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Seasonal and interannual variability of chlorophyll-ain the Gulf of Oman compared to the open Arabian Sea regions

Seasonal and interannual variability of chlorophyll-ain the Gulf of Oman compared to the open Arabian Sea regions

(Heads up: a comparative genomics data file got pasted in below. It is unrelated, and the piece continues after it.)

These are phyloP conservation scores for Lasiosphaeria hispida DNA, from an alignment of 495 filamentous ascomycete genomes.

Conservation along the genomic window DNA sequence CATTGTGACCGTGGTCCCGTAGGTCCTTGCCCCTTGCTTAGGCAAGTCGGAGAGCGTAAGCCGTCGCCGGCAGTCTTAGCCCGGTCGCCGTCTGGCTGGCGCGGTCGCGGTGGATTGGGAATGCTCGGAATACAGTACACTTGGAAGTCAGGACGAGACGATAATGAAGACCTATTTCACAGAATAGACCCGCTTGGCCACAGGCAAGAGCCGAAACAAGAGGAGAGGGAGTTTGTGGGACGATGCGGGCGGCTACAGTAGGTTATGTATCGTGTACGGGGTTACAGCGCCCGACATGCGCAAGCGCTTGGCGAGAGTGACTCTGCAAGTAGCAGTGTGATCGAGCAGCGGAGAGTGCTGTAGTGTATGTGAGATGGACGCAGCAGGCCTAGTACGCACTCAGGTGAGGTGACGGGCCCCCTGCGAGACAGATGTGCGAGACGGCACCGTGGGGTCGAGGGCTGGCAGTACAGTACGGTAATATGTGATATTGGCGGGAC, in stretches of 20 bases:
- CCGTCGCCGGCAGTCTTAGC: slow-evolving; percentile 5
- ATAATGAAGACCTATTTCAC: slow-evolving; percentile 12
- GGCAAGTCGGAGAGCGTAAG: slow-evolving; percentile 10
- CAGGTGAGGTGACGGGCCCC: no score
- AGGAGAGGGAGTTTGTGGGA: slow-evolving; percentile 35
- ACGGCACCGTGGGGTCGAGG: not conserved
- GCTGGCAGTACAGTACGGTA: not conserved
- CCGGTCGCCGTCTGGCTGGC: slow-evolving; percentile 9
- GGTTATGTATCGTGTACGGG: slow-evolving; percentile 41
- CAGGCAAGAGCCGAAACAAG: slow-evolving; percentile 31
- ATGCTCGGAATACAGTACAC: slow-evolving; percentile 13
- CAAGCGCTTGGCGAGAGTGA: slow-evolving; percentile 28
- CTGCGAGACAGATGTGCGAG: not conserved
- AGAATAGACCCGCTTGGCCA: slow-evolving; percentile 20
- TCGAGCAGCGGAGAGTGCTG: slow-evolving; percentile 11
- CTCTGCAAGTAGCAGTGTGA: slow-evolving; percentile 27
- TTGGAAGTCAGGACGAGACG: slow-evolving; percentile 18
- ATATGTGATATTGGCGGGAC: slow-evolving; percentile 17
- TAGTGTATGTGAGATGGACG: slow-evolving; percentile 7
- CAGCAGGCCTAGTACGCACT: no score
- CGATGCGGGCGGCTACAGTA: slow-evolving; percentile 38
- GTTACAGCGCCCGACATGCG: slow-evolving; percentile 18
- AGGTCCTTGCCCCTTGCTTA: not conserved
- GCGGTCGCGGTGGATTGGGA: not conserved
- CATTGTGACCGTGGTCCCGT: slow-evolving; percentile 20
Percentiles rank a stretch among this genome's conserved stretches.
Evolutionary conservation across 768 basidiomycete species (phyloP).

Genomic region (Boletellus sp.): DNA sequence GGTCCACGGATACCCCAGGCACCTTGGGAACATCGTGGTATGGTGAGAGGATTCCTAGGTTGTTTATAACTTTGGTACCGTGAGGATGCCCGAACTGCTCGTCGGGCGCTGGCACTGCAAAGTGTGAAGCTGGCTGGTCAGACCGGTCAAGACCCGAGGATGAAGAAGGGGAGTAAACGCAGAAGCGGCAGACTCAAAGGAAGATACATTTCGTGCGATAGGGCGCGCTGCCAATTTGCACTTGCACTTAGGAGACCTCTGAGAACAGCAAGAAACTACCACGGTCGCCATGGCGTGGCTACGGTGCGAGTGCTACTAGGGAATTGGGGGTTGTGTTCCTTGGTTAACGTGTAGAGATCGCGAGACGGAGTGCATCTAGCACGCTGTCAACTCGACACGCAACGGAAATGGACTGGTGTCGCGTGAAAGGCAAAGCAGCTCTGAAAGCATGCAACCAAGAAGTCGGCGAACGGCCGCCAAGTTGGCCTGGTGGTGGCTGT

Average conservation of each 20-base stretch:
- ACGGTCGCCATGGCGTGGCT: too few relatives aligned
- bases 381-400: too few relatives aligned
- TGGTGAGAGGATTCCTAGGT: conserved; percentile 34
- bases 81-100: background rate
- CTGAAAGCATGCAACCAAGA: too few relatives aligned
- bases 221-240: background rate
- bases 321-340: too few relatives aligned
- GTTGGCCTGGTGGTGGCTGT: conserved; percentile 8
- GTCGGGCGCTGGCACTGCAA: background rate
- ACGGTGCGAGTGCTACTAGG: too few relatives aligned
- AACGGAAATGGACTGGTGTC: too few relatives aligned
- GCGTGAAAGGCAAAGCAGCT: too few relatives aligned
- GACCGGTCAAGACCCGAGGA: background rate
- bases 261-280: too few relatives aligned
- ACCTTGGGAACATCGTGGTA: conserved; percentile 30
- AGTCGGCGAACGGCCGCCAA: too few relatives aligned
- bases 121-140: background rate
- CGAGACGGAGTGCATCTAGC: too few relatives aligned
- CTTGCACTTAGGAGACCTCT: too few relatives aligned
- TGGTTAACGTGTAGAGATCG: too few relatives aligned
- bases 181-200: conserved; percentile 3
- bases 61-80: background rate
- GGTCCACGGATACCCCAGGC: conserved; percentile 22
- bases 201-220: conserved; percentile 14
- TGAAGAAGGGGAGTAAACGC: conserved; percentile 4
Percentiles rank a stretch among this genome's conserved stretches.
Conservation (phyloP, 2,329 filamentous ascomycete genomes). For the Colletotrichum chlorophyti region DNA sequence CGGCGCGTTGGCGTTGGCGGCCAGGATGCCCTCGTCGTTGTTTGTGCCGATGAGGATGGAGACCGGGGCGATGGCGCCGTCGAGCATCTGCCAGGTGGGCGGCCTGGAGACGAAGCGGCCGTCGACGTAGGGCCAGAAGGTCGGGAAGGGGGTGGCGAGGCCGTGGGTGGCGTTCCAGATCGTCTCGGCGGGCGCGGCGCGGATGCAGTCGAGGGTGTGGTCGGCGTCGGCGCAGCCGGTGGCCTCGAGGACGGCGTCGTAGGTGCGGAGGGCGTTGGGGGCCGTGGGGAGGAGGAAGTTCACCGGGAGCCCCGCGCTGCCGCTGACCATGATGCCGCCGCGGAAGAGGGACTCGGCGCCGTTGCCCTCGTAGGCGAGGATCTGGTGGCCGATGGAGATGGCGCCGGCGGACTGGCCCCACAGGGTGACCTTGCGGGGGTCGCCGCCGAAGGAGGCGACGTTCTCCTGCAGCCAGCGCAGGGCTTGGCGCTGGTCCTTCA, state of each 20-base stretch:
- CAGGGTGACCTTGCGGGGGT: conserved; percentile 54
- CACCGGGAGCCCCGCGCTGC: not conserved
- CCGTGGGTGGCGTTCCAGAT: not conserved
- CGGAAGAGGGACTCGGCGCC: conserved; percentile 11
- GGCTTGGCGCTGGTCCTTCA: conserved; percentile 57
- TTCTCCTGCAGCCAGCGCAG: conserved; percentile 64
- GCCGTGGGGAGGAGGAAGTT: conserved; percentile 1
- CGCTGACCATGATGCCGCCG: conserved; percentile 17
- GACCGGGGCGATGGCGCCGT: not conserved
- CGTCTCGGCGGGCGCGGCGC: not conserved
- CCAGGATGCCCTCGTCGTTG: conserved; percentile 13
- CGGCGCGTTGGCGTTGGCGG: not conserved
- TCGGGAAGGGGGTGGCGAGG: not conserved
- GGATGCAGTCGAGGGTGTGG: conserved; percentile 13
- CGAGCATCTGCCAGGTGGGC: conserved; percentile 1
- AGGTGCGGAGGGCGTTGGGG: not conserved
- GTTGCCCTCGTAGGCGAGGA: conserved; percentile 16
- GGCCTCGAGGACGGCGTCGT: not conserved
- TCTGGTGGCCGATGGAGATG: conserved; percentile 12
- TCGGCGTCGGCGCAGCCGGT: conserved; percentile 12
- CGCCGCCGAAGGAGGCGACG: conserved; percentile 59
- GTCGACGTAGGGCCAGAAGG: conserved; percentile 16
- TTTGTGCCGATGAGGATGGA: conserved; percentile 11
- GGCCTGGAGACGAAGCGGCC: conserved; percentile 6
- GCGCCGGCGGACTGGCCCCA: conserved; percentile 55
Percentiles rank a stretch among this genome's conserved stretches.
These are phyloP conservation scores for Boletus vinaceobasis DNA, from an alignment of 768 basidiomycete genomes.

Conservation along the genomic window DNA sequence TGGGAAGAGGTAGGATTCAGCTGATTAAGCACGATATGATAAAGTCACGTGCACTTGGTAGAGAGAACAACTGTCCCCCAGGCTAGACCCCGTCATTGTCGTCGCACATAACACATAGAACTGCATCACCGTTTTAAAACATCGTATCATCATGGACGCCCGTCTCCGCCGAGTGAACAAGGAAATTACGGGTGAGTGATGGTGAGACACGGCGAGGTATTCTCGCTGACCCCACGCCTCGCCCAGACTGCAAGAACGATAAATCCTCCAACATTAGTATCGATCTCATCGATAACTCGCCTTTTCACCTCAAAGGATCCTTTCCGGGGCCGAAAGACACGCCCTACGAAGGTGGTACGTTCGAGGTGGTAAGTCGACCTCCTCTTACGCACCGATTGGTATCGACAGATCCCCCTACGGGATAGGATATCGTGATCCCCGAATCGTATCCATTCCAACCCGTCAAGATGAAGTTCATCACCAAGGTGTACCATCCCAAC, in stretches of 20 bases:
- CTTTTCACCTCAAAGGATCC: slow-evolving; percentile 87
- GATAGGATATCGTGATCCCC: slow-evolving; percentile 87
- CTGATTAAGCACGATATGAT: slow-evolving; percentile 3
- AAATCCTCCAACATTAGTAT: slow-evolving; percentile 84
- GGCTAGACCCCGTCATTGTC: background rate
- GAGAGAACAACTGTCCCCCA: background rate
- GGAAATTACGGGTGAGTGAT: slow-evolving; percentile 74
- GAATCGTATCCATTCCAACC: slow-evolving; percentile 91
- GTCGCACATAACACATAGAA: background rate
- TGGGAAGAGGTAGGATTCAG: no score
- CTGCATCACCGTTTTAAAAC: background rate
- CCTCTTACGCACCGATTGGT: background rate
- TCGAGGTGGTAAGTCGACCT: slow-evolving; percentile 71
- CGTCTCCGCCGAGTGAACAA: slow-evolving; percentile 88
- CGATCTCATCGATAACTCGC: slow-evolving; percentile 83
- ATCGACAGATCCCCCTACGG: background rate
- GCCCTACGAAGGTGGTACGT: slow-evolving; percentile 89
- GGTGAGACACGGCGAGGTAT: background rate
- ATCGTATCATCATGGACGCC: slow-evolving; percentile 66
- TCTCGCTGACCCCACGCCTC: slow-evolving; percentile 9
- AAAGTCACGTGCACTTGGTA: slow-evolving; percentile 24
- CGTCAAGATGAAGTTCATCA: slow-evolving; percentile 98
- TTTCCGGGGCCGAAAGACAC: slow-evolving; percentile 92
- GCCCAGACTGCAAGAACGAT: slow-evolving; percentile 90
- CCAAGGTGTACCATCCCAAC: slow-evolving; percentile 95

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  Deep-Sea Research II 53 (2006) 1548–1559 Seasonal and inter-annual variability of chlorophyll- a concentration in the Mauritanian upwelling: Observation of ananomalous event during 1998–1999 Yaswant Pradhan a,c,  , Samantha J. Lavender a,c ,Nick J. Hardman-Mountford b,c , James Aiken b,c a SEOES, University of Plymouth, Plymouth PL4 8AA, UK  b Plymouth Marine Laboratory, Plymouth PL1 3DH, UK  c Centre for observation of Air–Sea Interactions and fluXes (CASIX), UK  Received 2 August 2005; received in revised form 9 February 2006; accepted 12 May 2006Available online 10 August 2006 Abstract Monthly chlorophyll- a  (Chl- a ) concentrations derived from SeaWiFS data for 1997–2005 and chlorophyll measurementsfrom the Atlantic Meridional Transect for 1995–2001 have been analysed to describe seasonal and inter-annual variabilityof surface Chl- a  in the Mauritanian upwelling. There was a moderate to strong correspondence between the seasonal cyclesof surface Chl- a  and the seasonal cycles of ocean physical and meteorological fields (such as sea-surface temperature, sea-surface height, and prevailing wind), with a noticeable exception in 1998 that corresponded to a strong anomalous Chl- a event (  250% increase) in the Mauritanian upwelling. Alongshore wind-stress and wind-stress curl were found to be themost significant factors controlling the variability of Chl- a  (jointly explaining more than 50% of total variance). Thebiological response to the alongshore wind-stress was immediate, but it lagged the wind-stress curl by 1–2 months (eachexplaining more than 40% of the total Chl- a  variability). These observations also demonstrate a link, hitherto unreported,between the Pacific El-Nin ˜o Southern Oscillation (ENSO) and anomalous Chl- a  field in the Mauritanian upwelling. Themultivariate ENSO index was shown to account for a significant part of the variability of the autumn–winter Chl- a anomaly ( r ¼ 0.52,  p o 0.01). A cold event, following an intense El Nin ˜o in the Pacific during summer, was found tomirror the intensity of wind forcing and phytoplankton concentration in the Mauritanian upwelling a few months later.Therefore, ENSO-related changes in the local atmospheric fields are considered as the preferred candidates for explainingthe observed biological changes in the Mauritanian upwelling during 1998–1999. r 2006 Elsevier Ltd. All rights reserved. Keywords:  Mauritanian upwelling; Chlorophyll- a ; ENSO; Seasonal variations; Time-series; AMT 1. Introduction Upwelling ecosystems associated with Easternboundary currents (EBC) are characterised byhigh phytoplankton production (Carr, 2001) andhigh levels of spatial and temporal variability ARTICLE IN PRESS$-see front matter r 2006 Elsevier Ltd. All rights reserved.doi:10.1016/j.dsr2.2006.05.016  Corresponding author. SEOES, University of Plymouth,Plymouth PL4 8AA, UK. Tel.: +441752232435;fax: +441752232406. E-mail address: Pradhan).  (Hill et al., 1998). Over seasonal and inter-annualtime scales, this variability may have significantimplications for carbon-cycling in the oceans andthe sustainability of commercially important fishpopulations.The Atlantic Meridional Transect (AMT) pro-gramme sampled the surface ocean between the UKand Falkland Islands twice yearly (Aiken and Bale,2000). The Mauritanian upwelling (Fig. 1), 10–25 1 Nand between 30 1 W to the northwest African coast, istraversed by these AMT tracks. Persistent north-easterly trade winds drive upwelling along thenorthwest African coast and, with the  CanaryCurrent  (Zhou et al., 2000) (Fig. 1), determine the phytoplankton distribution in the Mauritanianupwelling system. The  Canary Current  is charac-terised by strong seasonal variability and a sharpcontrast in the biology (phytoplankton blooms)between northern and southern waters (Sætersdalet al., 1999). The study area also covers the GuineaDome (centred near 22 1 W and 12 1 N) in the south(Fig. 1) that results from the interaction of theeastward-flowing  North Equatorial Counter Current and the westward-flowing  North Equatorial Current (Yamagata and Iizuka, 1995).The surface chlorophyll seasonal variability in thefour major EBC systems was described by Thomaset al. (2001b; 2004), using Coastal Zone ColourScanner (CZCS) and Sea viewing Wide Field-of-view Sensor (SeaWiFS) data. They reported that thepeak high and low concentrations in the  CanaryCurrent  were located at 10–20 1 N and   35 1 N,respectively. Signorini et al. (1999) described thespatio-temporal variability of surface chlorophyll(observed by SeaWiFS) in the tropical Atlanticduring the 1997–1998 El Nin ˜o–La Nin ˜a transition.They observed anomalous changes in physical andbiological properties throughout the eastern tropicalAtlantic, but inter-annual anomalies in the Maur-itanian upwelling were not discussed.The inter-relationships between Pacific El-Nin ˜oSouthern Oscillation (ENSO) and local anomaliesof hydro-meteorological fields in different parts of the globe have been studied extensively in recentyears. In a recent study, Larkin and Harrison (2005)showed the influence of ENSO on global seasonaltemperature and precipitation. ENSO-related hy-drographic and phytoplankton anomalies have beenreported extensively for Pacific EBCs (Chavez et al.,1999; Thomas et al., 2001a; Thomas et al., 2004). The relationship between boreal winter El-Nin ˜o sea-surface temperature (SST) anomaly and borealspring tropical SST gradient was investigated byHuang et al. (2005). An ENSO-related coastal SSTanomaly in the eastern Atlantic was also linked tothe variability in annual catches of sardine (Roy andReason, 2001). Most of these reports relate ENSOto SST or precipitation anomalies. However, acomprehensive study of the seasonal and inter-annual variability of coupled bio-physical processesin the Mauritanian upwelling (including the anoma-lies during the ENSO period) has not beenpublished to date.In this paper, the seasonal and inter-annualvariability of surface chlorophyll- a  (Chl- a ) in theMauritanian upwelling was investigated usingmore than 8 years of Earth observation (EO)data combined with in situ observations from theAMT cruises. The major goals of this paper are(i) to quantify relationships between observedChl- a  and local wind forcing (alongshore wind-stress ( t  y ) and wind-stress curl ( r t )) and (ii) toinvestigate links between the 1997–1998 ENSOand the anomalies observed in the Mauritanianupwelling. ARTICLE IN PRESS -30  ° -20    -10    0    West Longitude 0    10    20    30    40    50       N  o  r   t   h   L  a   t   i   t  u   d  e   Atlantic Meridional Transectsin the Northern Hemisphere AfricaUK AMT-02AMT-03AMT-04AMT-05AMT-06bAMT-06AMT-07AMT-08AMT-09AMT-10AMT-11AMT-01 Chl- a  [mg/m 3 ]  AzoresCanary NEC  NECC    6050403020105. Fig. 1. AMT (1995–2001) in the northern hemisphere (shown ascoloured lines) overlaid on the 8-year (1997–2005) meanSeaWiFS Chl- a  map. The arrows represent major current systems(see text). The Mauritanian upwelling zone (10–25 1 N, 30 1 W tocoast) is defined by the box and the Guinea Dome (12 1 N, 22 1 W)is shown by the dashed oval. Y. Pradhan et al. / Deep-Sea Research II 53 (2006) 1548–1559  1549  2. Data and methods  2.1. Earth observation dataSeaWiFS Chl-a : Level-3 mapped monthly meanSeaWiFS global 9-km Chl- a  data (reprocessingversion 5.1) were downloaded from National Aero-nautics and Space Administration (NASA) Ocean-color website ( The Chl- a  maps were generated using thefourth generation Maximum Band Ratio algorithm,OC4v4, that yields a reasonably good correlation( r 2 ¼ 0.892) and small error (RMS ¼ 0.222) on aglobal scale that includes samples from all watertypes (O’Reilly et al., 2000). Generally, the satellite-derived Chl- a  measurement represents the meanvalue for the surface layer derived from theupwelling radiance from the surface to first attenua-tion depth, heavily weighted towards the surface. ERS-2 and QuikSCAT vector wind  : Weeklygridded European Remote-Sensing Satellite-2(ERS2) and NASA-QuikSCAT (QS) mean windfields (MWF) at 0.5 1  resolution were obtainedthrough an anonymous FTP ( A comparisonbetween ERS2 and QS wind speeds showed goodagreement, but a systematic bias was found over theMauritanian upwelling showing an under-estima-tion of ERS2 wind speed compared to QS windspeed. Based on the concurrent (August 1999– December 2000) datasets from both sensors, thedifference was adjusted to best fit the QS wind; itwas assumed that QS performed better than ERS2since the mean estimation error (provided with theMWF product) for QS wind (0.25ms  1 ) is sig-nificantly smaller than for ERS2 wind (0.55ms  1 ).A detailed discussion is beyond the scope of thispaper, but the correction involved the application of a linear scaling to the zonal and meridionalcomponents of ERS2 wind speed as u ¼ 1 : 107 u E2 þ 0 : 4395 and v ¼ 1 : 065 v E2  0 : 6332,  ð 1 Þ where  u  and  v  are the corrected across-shore (zonal)and alongshore (meridional) wind speed compo-nents, and  u E2  and  v E2  are the respective ERS2 windspeed components. The wind-stress ( t ) was calcu-lated using variable drag coefficients ( C  D ) (Yellandand Taylor, 1996) t ¼ r a C  D j W  j W  , (2)where  r a   1 : 3kgm  3 (average air density) and  W  is the wind speed. C  D  ¼  0 : 29 þ 3 : 1 W   þ  7 : 7 W  2   10  3 for3 p W  p 6ms  1   C  D  ¼  0 : 6 þ 0 : 07 W  ð Þ 10  3 for6 p W  p 26ms  1    or  C  D  ¼ 10  4 ;  otherwise : The 9-year (1997–2005) monthly wind parameter(wind speed, wind-stress and wind-stress curl) time-series was constructed using both ERS2 and QSafter applying this correction (Eq. (1)) to the ERS-2data. Additional EO and climatological data : TheReynolds Optimally Interpolated SST dataset (Rey-nolds and Smith, 1994) is based upon a combinationof advanced very high-resolution radiometer satel-lite and in situ data 1 , available from the NASAPhysical Oceanography Distributed Active ArchiveCenter (PO.DAAC Product  ] 119). The 1/3 1  merged(TOPEX/Poseidon, Jason and ERS1/2) altimetersea-level anomaly (SLA) data were produced andprovided by the enhanced ocean data assimilationand climate prediction project (EVK2-CT2001-00117), and are available via an anonymous FTP( multivariate ENSO index (MEI) datafor the 1997–2005 period, available from the NOAAClimate Diagnostics Centre (, were used to verify thelarge-scale atmospheric modulation on the phyto-plankton variability in the study area. All MEIvalues are normalised for each bimonthly period sothat the 44 values (from 1950 to 1993) have zeromean and unit variance (Wolter, 2006). The MEIwas used since it integrates more information thanthe Southern Oscillation Index or various SSTindices; it reflects the nature of the coupledocean–atmosphere system better than either com-ponent and it is less vulnerable to occasional dataglitches in the monthly update cycles (Wolter, 2006).  2.2. In situ data To obtain the vertical distribution of Chl- a , datafrom fluorometers attached to the AMT conducti-vity–temperature–depth (CTD) frame were used. ARTICLE IN PRESS 1 and the references therein Y. Pradhan et al. / Deep-Sea Research II 53 (2006) 1548–1559 1550  The fluorometer data were calibrated at the BritishOceanographic Data Centre (BODC) using theflurometric Chl- a  measurements made on CTDbottle samples. CTD bottle samples were alsoanalysed to estimate the total Chl- a  (Tchl- a )concentration using the high-performance liquidchromatography (HPLC) technique (Aiken et al.,1998); Tchl- a  is the sum of chlorophyllide- a , Chl- a epimer, Chl- a  allomer, monovinyl Chl- a  and divinylChl- a  (Mueller et al., 2003). Tchl- a  values were thenaveraged over the top 15m in the Mauritanianupwelling region.All the HPLC data collected during AMT cruiseswere obtained from the SeaWiFS Bio-opticalArchive and Storage System (SeaBASS) publicaccess database ( Available nutrient data(NO 3 +NO 2  concentration by colorometric auto-analysis method), particulate organic nitrogen(PON) and CTD profile data were collected onAMT cruises and provided by BODC.  2.3. EO data analysis For all latitude–time cross-sections described inthis paper, the monthly (and reconstructedmonthly) EO data were pre-interpolated to a1 1  1 1  grid space using a kriging method (Stein,1999). Monthly anomalies were then computed asdepartures from 8-year (1998–2005) mean monthlyvalues. Before constructing the spatially averagedtime-series, each anomaly data cube (longitude,latitude and time) was standardised over time sothat the data in each grid point, in the entiremonthly time-series (1997–2005), have an average of ‘0’ and a standard deviation of ‘1’. The strength anddirection of the relationship between surface Chl- a (prediction) variability and the forcing fields (ex-planatory) were evaluated using Spearman’s rankcorrelation coefficient as it provides a credible resultwhen the sample size is relatively small (Altman,1991). The combined effect of all independentvariables (only strength) also was determinedthrough multiple correlation analysis (Huberty,2003). 3. Results The meridional cross-section (zonally averaged)of SeaWiFS estimated Chl- a  concentration in theMauritanian upwelling, between 10 and 20 1 N,showed a strong seasonal cycle dominated by aspring peak (Fig. 2A). Elevated concentrations( 4 1.0mgm  3 ) were present from January–Mayand typically peaked (up to   8.0mgm  3 ) inFebruary–March in the south and April–Mayfurther north. Around 20 1 N, elevated Chl- a  con-centrations persisted throughout the year; it isaround this latitude that the main branch of the  Canary Current  leaves the African coast. Thisseasonal cycle of Chl- a  was consistent throughoutthe time series, with the exception of 1998 whenan anomalous second peak of greater magnitudewas observed from September to December. Atime–latitude plot of Chl- a  anomalies (Fig. 2B)showed the magnitude of this anomalous event( 4 2.5mgm  3 ).To validate the observed Chl- a  anomaly, latitu-de–depth sections from AMT cruises were examined(Fig. 3). These revealed a 2–3 times enhancement of Chl- a  concentration between 10 and 22 1 N, duringspring and autumn 1998 as compared with otheryears. In contrast, the surface signature as estimatedby satellite showed only autumn 1998 values to be ARTICLE IN PRESS 1998199920002001 2002 200320042005  19981999200020012002 200320042005  19981999200020012002 200320042005 SeaWiFS monthly mean Chlorophyll-a [mg m   -3   ] 10    15    20    25    10    15    20    25    10    15    20    25    0.050.505.00 N   10.0 SeaWiFS monthly Chlorophyll-a anomaly [mg m  -3   ]  -5-2.502.55 Year ERS2_QS monthly Windspeed anomaly [m s   -1  ]  -1-0.500.51 (A)(B)(C) Fig. 2. Zonally averaged (30 1 W–NW African coast) time–-latitude plots of (A) monthly mean SeaWiFS Chl- a  (values 4 1.0mgm  3 are shown as bold contour), (B) SeaWiFS monthlyChl- a  anomalies from mean monthly Chl- a  values for the 8-yearperiod (1998–2005) and (C) same as B, but for the reconstructedERS2_QS wind speed anomaly (see methods). Y. Pradhan et al. / Deep-Sea Research II 53 (2006) 1548–1559  1551  anomalously high (Fig. 2B). Even though thespace–time sampling differences between the twomethods are obvious, both showed major anomaliesin 1998. The surface (0–15m) in situ samplesshowed that, during 1998, elevated Tchl- a  (fromHPLC) coincided with 2–3 times rise in nutrient(NO 3 +NO 2 ) and PON levels (Fig. 4). The inter-annual variability of Chl- a , nutrients and PONwere very similar ( r (Chl–  a , nutrient) ¼ 0.7,  p o 0.1; r (Chl–  a , PON) ¼ 0.6,  p ¼ 0.1). Particulate organicmatter such as carbon (POC) and nitrogen (PON)comprise mostly faecal pellets and other detritalmaterial (arising mainly from zooplankton grazingof phytoplankton), higher values occurring withhigher phytoplankton biomass.To investigate the relationship between theseasonal cycle of surface Chl- a  and putative physicaldrivers (SST, wind-stress, alongshore wind-stress,wind-stress curl and SLA), a cross-correla-tion analysis was performed on the mean fieldsfor each variable. The strongest correlation wasseen with meridional wind-stress ( t  y ) without a timelag (Table 1). All the other physical variablesshowed modest correlations ( r 4 0.6) with Chl- a concentration (Table 1); the period of analysiswas from 1999 to 2005 so that 1998 was notincluded. When 1998 was included, the seasonalcorrelations were substantially reduced ( r o 0.5) forall variables.To further investigate forcing of this anomalousevent, time–latitude plots of anomalies in physicalvariables were examined. Wind speed anomalies(Fig. 2C) exceeding 0.5ms  1 were observedthroughout the whole region, from 10 to 25 1 N,during autumn–winter 1998. However, other anom-alous wind events did not correspond to anomalous ARTICLE IN PRESS autumn spring Year  1996  No data 5N 10N 15N 20N 25N     1   9   9   6   (   S  e  p  -   O  c   t   ) 50m 100m  1997  No data 5N 10N 15N 20N 25N     1   9   9   7   (   S  e  p  -   O  c   t   ) 50m 100m 5N 10N 15N 20N 25N  50m 100m     1   9   9   8   (   A  p  r  -   M  a  y   ) Chl- a  [mg m -3 ] 0.04 0.09 0. 5 1 5 1998  5N 10N 15N 20N 25N  50m 100m     1   9   9   8   (   M  a  y  -   J  u  n   ) 5N 10N 15N 20N 25N     1   9   9   8   (   S  e  p  -   O  c   t   ) 50m 100m  1999  5N 10N 15N 20N 25N  50m 100m     1   9   9   9   (   M  a  y  -   J  u  n   ) No data 2000  5N 10N 15N 20N 25N  50m 100m     2   0   0   0   (   A  p  r  -   M  a  y   ) 5N 10N 15N 20N 25N     2   0   0   0   (   S  e  p   ) 50m 100m  Fig. 3. Vertical structure (latitude–depth) of seasonal (spring and autumn) Chl- a  (CTD fluorometer profiler) concentration observedduring AMT campaigns (1996–2000). A nearest neighbourhood interpolation method was implemented to fill the data gaps betweensampling stations (shown as vertical lines) in the latitudinal direction. Y. Pradhan et al. / Deep-Sea Research II 53 (2006) 1548–1559 1552